Ernie Harwell's timing was perfect even in his passing on Tuesday night (May 4). It was just like him to pass on during a night with a full slate of baseball games around the country. I'm sure that those of you who heard the sad news during a baseball broadcast like I did will understand. It seemed so fitting.
I recalled growing up in Chicago and being able to pick up most of the Tigers broadcasts on the radio and listening to Ernie's unique style. I even remember hearing him describe the pennant clincher in 1968, the last year before divisions in baseball. The Tigers clinched first place during the final days of the regular season, and that meant they went right to the World Series. That would never happen again in that manner, although Ernie Harwell continued "happening" for 40 more seasons, thank you.
During the mid-70's when I started covering MLB games, I remember covering a Tigers game in Chicago. I saw Ernie on the field before the game, and got up the nerve to say hello to him. I introduced myself, and got to tell him how much I enjoyed his work. he said "thank you", or something very brief, and I let him go since I was also a member of the media. After hearing the news of his passing, I remain glad that I was fortunate enough to have the chance to thank him in person.
It will be sad the next time I see a batter "who stood there like a house by the side of the road", and not because the batter took a called third strike. Or a foul ball that isn't "caught by a man from Saginaw".
Even in this age where almost every baseball game is televised and statistical information is updated every few seconds around the world, we still need more like Ernie Harwell. It was the people like him that helped to develop and maintain our interest in the greatest game in the world. Without him, it won't be quite as great.
At least he spent many of his years describing the game he loved during a simpler time. He got to enjoy players being with one team for year after year, some scrambling to make the team the next season, teams having to finish in first place in order to get to the World Series, pitchers finishing games they started, and stadiums that were about baseball and not luxury suites.
And there was WJR beaming out of Detroit and across much of the eastern part of the country at night. Back when radio ruled the roost for baseball fans and most cities had the dominating station and signal doing the games every night.
There was Paul Carey, Jim Woods, George Kell, and a host of broadcast partners over the years.
The "shot heard around the world", the Bobby Thompson homerun that put the then N.Y. Giants into the World Series in 1951 happened before I was born. Yet, hearing Ernie Harwell's memory of that moment over the years has that etched into my baseball memory as if I was watching that game. Ernie loved to tell the story about how every baseball fan knows "the Giants win the pennant!!" call from the late Russ Hodges used to celebrate that moment. And how Ernie was doing the TV call of that moment, but "nobody remembers that I was even there". He chuckled every time he told that story.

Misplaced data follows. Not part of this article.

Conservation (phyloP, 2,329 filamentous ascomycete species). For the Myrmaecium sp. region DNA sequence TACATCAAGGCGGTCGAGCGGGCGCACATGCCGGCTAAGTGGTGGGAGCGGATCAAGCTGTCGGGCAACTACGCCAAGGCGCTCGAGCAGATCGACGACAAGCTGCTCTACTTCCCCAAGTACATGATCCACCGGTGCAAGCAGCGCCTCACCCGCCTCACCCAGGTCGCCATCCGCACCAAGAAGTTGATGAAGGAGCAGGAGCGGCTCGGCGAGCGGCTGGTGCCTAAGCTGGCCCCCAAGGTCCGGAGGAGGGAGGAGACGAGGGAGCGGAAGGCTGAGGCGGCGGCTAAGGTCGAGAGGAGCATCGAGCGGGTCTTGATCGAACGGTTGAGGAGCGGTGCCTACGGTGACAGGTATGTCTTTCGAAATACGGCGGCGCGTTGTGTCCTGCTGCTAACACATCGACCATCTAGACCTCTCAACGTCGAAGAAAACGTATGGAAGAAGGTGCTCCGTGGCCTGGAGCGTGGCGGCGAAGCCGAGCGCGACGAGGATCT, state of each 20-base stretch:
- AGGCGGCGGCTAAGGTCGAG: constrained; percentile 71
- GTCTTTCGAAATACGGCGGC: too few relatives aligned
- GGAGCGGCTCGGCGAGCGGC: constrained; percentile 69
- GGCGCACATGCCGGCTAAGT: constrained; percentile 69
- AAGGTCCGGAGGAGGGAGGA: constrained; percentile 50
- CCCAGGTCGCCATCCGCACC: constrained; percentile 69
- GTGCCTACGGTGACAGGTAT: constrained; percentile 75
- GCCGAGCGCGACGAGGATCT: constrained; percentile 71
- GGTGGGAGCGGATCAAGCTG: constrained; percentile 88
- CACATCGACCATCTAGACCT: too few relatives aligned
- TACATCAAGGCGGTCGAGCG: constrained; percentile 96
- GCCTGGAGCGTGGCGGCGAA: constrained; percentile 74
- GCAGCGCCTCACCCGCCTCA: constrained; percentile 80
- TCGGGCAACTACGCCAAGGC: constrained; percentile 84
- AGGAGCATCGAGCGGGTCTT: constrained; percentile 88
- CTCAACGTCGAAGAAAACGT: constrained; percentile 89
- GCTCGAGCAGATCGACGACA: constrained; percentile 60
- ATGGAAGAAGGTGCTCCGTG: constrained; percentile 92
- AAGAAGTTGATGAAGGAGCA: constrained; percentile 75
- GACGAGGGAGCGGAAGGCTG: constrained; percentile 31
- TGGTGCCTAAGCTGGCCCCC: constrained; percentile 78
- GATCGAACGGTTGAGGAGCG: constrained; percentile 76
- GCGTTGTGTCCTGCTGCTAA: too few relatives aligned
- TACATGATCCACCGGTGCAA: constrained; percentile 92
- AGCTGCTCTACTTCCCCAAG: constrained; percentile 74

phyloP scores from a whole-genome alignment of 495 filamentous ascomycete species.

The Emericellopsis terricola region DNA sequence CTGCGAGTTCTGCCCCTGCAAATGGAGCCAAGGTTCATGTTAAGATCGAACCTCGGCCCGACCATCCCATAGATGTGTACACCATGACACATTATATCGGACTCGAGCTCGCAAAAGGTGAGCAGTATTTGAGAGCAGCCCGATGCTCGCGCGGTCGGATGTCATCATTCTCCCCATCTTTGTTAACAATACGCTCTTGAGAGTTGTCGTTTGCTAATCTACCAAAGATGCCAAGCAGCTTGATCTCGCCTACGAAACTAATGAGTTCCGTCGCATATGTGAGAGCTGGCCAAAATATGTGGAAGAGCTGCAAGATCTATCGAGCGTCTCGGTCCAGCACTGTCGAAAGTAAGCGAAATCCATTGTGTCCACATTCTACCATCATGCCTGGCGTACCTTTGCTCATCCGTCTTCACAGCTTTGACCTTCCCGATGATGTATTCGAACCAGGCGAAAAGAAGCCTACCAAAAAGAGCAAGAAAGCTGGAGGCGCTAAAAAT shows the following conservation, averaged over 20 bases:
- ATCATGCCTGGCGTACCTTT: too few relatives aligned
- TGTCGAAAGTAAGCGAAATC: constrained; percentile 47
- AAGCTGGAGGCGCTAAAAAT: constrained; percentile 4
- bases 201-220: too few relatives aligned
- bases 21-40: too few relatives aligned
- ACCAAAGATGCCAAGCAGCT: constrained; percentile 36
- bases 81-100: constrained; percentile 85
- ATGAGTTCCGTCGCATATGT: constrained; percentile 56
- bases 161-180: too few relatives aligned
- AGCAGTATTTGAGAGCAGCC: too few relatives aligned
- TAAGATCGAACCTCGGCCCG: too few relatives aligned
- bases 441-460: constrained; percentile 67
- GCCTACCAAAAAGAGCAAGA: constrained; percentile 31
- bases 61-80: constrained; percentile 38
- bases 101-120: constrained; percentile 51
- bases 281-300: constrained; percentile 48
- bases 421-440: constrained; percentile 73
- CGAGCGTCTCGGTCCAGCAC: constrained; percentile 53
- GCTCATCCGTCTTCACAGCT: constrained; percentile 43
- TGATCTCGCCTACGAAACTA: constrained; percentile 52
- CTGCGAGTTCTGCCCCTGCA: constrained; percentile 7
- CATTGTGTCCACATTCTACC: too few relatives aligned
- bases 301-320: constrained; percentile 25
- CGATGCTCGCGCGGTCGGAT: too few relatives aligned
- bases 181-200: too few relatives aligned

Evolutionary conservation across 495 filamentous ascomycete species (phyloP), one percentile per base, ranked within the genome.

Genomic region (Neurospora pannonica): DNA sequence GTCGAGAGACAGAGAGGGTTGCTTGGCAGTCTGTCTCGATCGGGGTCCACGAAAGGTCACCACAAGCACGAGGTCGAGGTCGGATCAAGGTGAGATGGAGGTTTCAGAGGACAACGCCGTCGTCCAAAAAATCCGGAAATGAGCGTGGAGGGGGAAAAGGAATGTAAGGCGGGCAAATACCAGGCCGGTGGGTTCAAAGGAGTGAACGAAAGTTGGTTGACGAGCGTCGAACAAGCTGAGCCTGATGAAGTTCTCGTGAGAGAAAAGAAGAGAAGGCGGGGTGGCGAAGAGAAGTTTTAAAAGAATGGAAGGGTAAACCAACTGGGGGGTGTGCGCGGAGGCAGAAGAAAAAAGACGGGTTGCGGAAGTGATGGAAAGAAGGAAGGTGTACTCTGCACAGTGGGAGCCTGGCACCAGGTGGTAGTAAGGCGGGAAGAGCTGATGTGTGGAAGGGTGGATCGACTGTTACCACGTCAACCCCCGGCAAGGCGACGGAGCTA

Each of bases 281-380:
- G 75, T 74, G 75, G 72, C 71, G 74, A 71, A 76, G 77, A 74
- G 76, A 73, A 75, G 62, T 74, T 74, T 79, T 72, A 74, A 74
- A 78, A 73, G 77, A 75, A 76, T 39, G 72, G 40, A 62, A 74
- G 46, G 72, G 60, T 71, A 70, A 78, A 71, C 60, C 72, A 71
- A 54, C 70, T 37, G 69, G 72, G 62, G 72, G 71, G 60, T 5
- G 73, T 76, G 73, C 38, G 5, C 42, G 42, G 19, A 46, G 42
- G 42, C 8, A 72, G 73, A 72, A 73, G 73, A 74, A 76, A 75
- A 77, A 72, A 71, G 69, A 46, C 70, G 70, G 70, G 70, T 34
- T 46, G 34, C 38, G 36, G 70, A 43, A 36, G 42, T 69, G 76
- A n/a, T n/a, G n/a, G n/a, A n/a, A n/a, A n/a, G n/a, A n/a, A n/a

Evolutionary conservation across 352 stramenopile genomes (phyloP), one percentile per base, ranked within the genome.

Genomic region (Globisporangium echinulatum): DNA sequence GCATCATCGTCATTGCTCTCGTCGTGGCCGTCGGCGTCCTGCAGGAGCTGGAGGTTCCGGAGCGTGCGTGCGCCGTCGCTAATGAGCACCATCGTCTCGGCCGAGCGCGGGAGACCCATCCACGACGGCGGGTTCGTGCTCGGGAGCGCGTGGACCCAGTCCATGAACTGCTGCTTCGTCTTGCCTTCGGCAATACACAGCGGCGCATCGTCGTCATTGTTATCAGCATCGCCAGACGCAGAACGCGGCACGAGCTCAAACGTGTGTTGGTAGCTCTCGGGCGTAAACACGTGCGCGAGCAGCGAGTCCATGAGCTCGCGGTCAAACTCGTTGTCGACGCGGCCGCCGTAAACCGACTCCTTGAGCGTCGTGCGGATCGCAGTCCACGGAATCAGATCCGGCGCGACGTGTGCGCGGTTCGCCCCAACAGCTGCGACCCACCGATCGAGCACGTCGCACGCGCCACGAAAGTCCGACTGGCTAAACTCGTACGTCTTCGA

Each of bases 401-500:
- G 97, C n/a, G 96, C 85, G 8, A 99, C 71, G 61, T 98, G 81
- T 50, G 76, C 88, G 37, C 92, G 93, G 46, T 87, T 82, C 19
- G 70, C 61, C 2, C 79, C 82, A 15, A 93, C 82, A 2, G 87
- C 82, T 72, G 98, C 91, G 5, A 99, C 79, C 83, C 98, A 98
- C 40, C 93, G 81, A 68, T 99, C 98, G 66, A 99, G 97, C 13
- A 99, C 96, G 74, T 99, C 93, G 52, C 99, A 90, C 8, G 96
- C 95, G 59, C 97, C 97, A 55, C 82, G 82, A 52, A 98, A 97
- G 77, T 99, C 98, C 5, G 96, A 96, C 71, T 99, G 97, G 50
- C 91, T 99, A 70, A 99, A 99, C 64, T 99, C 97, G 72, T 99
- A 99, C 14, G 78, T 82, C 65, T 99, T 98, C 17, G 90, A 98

Baseball fans should be glad that Ernie had his night to be honored in Detroit last season when word of his failing health first got out. And we are glad to have had Ernie Harwell be a part of our baseball experience.
A unique honor for another long time play-by-play voice. The L.A. Times let fans vote for their "Top 10 L.A. Kings of all-time". Even with fewer than half of ballots doing a "write-in" vote, the voice of the Kings, Bob Miller, finished at #7. A wonderful gesture for the Hockey Hall of Fame inductee who has called Kings games for 37 seasons. Not all of them pleasant, to put it mildly. The L.A. Kings have had to share the building and the media coverage with the Lakers, and that is a major challenge right there. I'm glad the Times went ahead and kept Miller on their list. Even though he never played, Miller is definitely a big "player" in the success of the franchise.
SEATTLE: KRKO 1380 gave The Fish the hook after last Friday (April 30). Jeff "The Fish" Aaron's afternoon show was stopped after nearly 8 years since he came over from KJR. As it goes in radio these days, management said it was not a ratings move or anything about the show itself. It was "the economy", and management was quoted as saying they hope to bring the show back at some point. For however long, national sports shows will air during that and other time slots.
MEMPHIS: It looks like the end is near for KQPN Fox Sports 730, as the station was just sold to a group which is expected to change to religious programming as soon as possible.
The Memphis market is a challenge for additional sports talk when you realize there is only 1 pro team in the market, and the Grizzlies season just ended. Fox Sports may face a challenge to get back into that city.
BUFFALO: Even though the baseball AAA Bisons games air on 1520 WWKB, the larger WGR Sports 550 will also broadcast the team's Friday night games for the remainder of this season. The first one will be this Friday (May 7) when the Bisons play at Indianapolis. The team also streams every game on Bisons.com.
YOUNGSTOWN: Youngstown State football on WKBN 570 will have Ed Muransky as its new analyst starting for the coming season. The Youngstown native won a Super Bowl ring with the 1984 Oakland Raiders and was a college standout at the University of Michigan. Bob Hannon continues as play-by-play voice.